At a median follow-up of 18 months, complete response rate (the primary endpoint) was 60%, “which is significantly higher than historical complete response rates of 14% with other therapies in the relapsed or refractory setting,” Dr. Budde told listeners. Secondary endpoints were objective response rate, duration of response, progression-free survival, and safety and tolerability.
The objective response rate was 80%. Response rates were comparable in all subgroups, including age, number of prior lines of therapy, response to last therapy, and high-risk subgroups (ie, double refractory and progression of disease within 24 months of first therapy). “This suggests mosunetuzumab activity in these difficult-to-treat patients,” Dr. Budde emphasized.
“About 1 year after treatment, more than 60% of those who responded and 76% of those with a complete response experienced no complications or cancer progression,” she said. A waterfall plot showed that nearly all patients achieved some degree of response.
Median duration of response in those who responded was 22.8 months. Median progression-free survival was 17.9 months. The 12-month event-free survival rate was 62%. Median time to first response was 1.4 months, and median time to first complete response was 3 months.
Safety and Tolerability
Mosunetuzumab had a manageable safety profile, and patients did not require hospitalization. All patients had an adverse event of any grade, and 92.2% had treatment-related adverse events. The rate of grade 3 or 4 adverse events was 70%, and 51.1% of those were considered related to treatment. Two grade 5 events considered unrelated to study treatment were reported.
Adverse events leading to discontinuation of treatment were uncommon (4.4%). Discontinuation of therapy due to treatment-related adverse events was reported in 2.2%. Cytokine-release syndrome of any grade occurred in 44.4% of patients, and all but two cases were of a low grade, and all cases were reported to be manageable and reversible. No patient with cytokine-release syndrome had to be hospitalized.
Median time to the onset of cytokine-release syndrome was 5.2 days. Median duration of cytokine-release syndrome was 3 days. Tocilizumab was given to 7.8% of those who had cytokine-release syndrome, and corticosteroids were given to 11.1%. Most cytokine-release syndrome events occurred during cycle 1.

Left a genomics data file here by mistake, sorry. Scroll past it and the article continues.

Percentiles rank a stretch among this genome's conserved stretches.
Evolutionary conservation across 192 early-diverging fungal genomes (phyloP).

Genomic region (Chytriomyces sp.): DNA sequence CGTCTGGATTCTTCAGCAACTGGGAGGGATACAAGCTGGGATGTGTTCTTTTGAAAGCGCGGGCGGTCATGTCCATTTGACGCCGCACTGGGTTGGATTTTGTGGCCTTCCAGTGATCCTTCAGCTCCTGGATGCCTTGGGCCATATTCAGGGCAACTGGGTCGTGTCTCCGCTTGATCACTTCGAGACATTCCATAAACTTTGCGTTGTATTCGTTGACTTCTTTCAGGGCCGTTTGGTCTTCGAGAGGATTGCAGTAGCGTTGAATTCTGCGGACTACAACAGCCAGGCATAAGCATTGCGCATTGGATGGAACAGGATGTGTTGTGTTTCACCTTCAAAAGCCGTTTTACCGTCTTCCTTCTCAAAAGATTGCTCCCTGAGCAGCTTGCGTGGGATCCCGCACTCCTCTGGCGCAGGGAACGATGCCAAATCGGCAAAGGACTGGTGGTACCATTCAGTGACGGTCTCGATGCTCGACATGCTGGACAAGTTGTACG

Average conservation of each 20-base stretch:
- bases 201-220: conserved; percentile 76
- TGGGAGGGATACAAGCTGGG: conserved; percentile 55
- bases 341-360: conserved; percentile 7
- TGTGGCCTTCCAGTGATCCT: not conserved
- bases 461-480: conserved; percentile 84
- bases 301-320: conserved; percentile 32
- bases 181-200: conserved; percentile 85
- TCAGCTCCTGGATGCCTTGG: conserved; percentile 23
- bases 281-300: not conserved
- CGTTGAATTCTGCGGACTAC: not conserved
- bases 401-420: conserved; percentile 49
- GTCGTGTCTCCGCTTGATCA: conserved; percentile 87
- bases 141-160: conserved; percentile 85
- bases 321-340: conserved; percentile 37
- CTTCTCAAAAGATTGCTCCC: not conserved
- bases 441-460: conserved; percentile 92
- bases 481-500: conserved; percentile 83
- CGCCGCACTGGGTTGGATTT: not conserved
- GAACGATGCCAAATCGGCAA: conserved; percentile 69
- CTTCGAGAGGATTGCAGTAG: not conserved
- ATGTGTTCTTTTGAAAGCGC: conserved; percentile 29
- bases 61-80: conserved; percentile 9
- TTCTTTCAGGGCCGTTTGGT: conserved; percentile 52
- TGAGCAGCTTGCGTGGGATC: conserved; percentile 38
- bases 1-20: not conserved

Immune effector cell–associated neurotoxicity syndrome was reported in 4.4% of patients (grade 1 or 2, no grade 3). Neutropenia occurred in 28.9%; grade 3 or 4 neutropenia was reported in 26.7%. There was no reported case of febrile neutropenia. Serious adverse events included grade 3 or 4 infection in 14.4%, the most common of which was urinary tract infection (3.3%).
“The goal is not only to treat the lymphoma, but to improve patients’ quality of life. By motivating our immune system to recognize lymphoma cells, this drug may give us an opportunity for chemotherapy-free treatment of follicular lymphoma,” Dr. Budde stated.
DISCLOSURE: Dr. Sehn has received research funding from Teva and Roche/Genentech; and has served as a consultant to Novartis Genmab, Debiopharm, Teva, Roche/Genentech, AbbVie, Acerta, Amgen, Apobiologix, AstraZeneca, Celgene, Gilead, Incyte, Janssen, Kite, Karyopharm Therapeutics, Lundbeck, Merck, MorphoSys, Sandoz, Seattle Genetics, Takeda, TG Therapeutics, and Verastem. Dr. Budde has received research funding from Merck, Amgen, AstraZeneca, and Mustang Bio; and has served as a consultant to Novartis, Gilead, F Hoffmann–LaRoche Ltd, BeiGene, and Genentech.
1. Budde LE, Sehn LH, Matasar M, et al: Mosunetuzumab monotherapy is an effective and well-tolerated treatment option for patients with relapsed/refractory follicular lymphoma who have received ≥ 2 lines of therapy: Pivotal results from a phase I/II study. 2021 ASH Annual Meeting & Exposition. Abstract 127. Presented December 11, 2021.
Press conference moderator, Laurie H. Sehn, MD, MPH, of the University of British Columbia, Vancouver, Canada, noted, that her center participated in the single-arm trial of mosunetuzumab. “We witnessed first-hand the tremendous capacity bispecific antibodies have to make a real difference in...